Edmonton

Purr-fect ending for Fort McMurray evacuee kittens

Some kittens who fled May's wildfire have now been adopted by fellow Fort McMurray evacuees. Their cuteness is like a warming shot of tequila.

'Hope this picture makes people [in Fort McMurray] smile, even just for a second.'

A Fort McMurray evacuee is sharing this photo of her kittens who escaped the fire - and the story behind it - in the hope it will make others smile. (Nose to Nose photography)

A Fort McMurray evacuee has shared an adorable cat photo, with the hope it will cheer up her neighbours — many of whom are struggling with the aftermath of wildfires. 

Marissa Heath's seven kittens were just over three weeks old and awaiting adoption when the fires hit in May. 

In the rush to escape the flames, Heath packed them into a single carrier with mama-cat Lily. The family was among the thousands stranded north of the city. CBC interviewed Heath after she had waited more than 24 hours in her vehicle at the side of the road.

The next morning, the Canadian military led its first convoy of stranded northern evacuees through the still-burning city to safety.

Like hundreds of others, Heath had no idea if her home was all right. Her city was in flames. And she hardly had enough supplies to take care of herself and her husband, let alone her pets.

In a radio interview that day, she described how it felt.

Mama-cat Lily, a long-haired calico, looks out protectively over her tiny litter. (Angela Johnston/CBC)

The Heaths found a place to stay through evacuee services in Edmonton. A volunteer took in her kittens. They all lived a nomadic existence for several weeks. Near the end of May, Heath found out her home had survived. But she was devastated to find out how many other homes were destroyed.

Before the family returned to Fort McMurray on June 3, a special surprise was waiting for them. The volunteer who looked after the kittens in Edmonton had a friend who was a pet photographer and had arranged a too-cute-for-words photo shoot.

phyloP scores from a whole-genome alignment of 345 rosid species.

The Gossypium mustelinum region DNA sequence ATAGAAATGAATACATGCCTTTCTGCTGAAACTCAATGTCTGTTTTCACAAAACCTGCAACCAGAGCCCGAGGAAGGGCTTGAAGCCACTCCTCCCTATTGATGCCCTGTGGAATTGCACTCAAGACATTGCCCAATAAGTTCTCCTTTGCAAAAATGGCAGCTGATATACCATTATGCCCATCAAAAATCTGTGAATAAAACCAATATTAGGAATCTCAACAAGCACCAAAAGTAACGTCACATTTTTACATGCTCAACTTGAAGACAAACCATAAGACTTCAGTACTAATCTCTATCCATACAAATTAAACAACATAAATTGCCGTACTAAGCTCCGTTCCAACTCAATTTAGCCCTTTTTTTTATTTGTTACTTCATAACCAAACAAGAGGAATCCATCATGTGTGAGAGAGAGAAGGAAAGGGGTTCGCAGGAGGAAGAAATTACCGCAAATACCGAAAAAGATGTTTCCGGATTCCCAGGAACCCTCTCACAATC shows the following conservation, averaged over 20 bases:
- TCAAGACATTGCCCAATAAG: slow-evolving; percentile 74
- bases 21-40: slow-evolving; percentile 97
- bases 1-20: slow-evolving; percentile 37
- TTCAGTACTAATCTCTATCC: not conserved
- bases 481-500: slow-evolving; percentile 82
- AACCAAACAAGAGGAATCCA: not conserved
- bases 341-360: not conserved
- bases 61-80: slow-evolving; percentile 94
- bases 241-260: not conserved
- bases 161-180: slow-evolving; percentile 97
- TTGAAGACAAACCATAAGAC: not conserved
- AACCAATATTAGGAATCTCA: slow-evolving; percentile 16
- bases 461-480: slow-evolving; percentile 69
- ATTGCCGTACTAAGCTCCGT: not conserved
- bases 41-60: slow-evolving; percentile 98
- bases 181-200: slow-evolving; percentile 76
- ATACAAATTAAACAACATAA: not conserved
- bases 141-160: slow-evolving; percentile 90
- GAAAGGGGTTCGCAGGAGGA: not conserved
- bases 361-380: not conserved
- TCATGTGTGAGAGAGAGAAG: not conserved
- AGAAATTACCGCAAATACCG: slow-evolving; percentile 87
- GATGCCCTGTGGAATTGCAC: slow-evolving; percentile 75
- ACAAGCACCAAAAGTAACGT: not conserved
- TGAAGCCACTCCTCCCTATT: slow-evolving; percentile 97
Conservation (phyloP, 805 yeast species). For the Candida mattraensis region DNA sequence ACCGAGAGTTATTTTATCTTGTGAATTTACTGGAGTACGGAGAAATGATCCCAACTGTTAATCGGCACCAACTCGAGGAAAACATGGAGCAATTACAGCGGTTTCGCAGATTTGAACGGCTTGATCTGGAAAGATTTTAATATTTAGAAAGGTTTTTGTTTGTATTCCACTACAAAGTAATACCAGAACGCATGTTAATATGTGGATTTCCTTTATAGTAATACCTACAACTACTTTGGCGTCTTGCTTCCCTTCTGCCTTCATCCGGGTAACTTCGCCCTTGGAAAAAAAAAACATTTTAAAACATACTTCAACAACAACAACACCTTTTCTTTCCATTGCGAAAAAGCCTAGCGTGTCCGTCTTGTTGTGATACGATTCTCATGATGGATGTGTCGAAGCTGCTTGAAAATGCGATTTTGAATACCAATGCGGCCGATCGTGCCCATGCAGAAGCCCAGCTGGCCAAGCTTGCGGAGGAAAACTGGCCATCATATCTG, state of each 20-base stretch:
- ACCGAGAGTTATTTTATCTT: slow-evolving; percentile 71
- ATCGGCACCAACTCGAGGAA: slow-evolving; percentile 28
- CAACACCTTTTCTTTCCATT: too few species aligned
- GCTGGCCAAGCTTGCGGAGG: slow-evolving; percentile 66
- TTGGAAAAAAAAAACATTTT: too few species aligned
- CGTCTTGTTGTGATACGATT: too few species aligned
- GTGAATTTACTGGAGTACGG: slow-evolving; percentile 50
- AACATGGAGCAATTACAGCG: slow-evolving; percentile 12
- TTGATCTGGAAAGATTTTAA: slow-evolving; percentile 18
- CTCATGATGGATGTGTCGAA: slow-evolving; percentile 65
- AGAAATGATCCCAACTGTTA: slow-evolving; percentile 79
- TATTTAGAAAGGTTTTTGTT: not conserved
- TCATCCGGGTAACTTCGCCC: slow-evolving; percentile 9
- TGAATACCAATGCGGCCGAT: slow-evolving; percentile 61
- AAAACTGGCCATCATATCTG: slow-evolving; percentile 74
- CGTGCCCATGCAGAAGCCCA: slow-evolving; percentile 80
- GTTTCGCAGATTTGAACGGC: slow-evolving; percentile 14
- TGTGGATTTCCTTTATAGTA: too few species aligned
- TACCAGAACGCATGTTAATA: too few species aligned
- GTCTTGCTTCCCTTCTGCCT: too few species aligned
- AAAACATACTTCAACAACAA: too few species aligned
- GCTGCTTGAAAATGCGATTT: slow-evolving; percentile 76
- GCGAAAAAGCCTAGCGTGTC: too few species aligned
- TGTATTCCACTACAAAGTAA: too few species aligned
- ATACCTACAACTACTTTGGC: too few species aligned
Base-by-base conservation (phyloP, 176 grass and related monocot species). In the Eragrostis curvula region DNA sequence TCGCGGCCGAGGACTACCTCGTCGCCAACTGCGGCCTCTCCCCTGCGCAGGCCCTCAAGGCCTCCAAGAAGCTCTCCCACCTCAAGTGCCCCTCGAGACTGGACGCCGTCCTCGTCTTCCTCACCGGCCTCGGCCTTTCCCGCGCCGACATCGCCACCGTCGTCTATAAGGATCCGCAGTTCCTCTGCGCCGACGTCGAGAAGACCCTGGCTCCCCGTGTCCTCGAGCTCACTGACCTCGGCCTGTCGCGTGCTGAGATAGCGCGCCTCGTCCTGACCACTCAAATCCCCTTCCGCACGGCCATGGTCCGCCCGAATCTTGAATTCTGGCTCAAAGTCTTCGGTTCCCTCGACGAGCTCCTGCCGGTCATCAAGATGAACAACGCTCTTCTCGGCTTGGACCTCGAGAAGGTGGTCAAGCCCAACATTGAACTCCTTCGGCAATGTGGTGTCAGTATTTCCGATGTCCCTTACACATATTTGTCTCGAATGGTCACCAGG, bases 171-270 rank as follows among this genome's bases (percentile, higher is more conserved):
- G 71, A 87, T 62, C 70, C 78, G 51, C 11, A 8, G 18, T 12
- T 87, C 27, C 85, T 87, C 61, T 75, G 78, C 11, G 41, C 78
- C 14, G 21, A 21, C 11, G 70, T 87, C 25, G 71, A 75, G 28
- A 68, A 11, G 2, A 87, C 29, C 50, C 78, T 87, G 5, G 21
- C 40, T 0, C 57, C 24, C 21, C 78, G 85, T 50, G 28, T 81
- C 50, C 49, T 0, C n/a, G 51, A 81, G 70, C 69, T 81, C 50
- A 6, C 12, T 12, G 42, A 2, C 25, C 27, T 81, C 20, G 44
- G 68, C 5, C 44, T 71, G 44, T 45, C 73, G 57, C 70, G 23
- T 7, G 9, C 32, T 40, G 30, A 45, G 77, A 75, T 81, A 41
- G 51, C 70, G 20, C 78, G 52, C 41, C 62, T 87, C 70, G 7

A Fort McMurray evacuee is sharing this photo of her kittens who escaped the fire - and the story behind it - in the hope it will make others smile. (Nose to Nose photography)

The volunteer also adopted two kittens. The remaining five were adopted by other Fort McMurray evacuees.

"I call them my little Fort McMurray wildfire mascots," Heath said.

"I'm hoping this picture makes people smile as much as it does me. So many people can't because they lost so much. To make them smile, even just for a second, would be really nice."

Marissa Heath and her kittens, shortly after they left the still-burning Fort McMurray on May 6, 2016. (Angela Johnston/CBC)

RELATED STORIES:

'Like driving through a warzone' Convoy leads evacuees through smoky Fort McMurray

​Fort McMurray food bank will dump about $200K worth of food after 'suspicious' fire

EXCLUSIVE: The untold story of the fight to save Fort McMurray

EXCLUSIVE: ​2 Fort McMurray firefighters say evacuation came too late, put lives at risk

now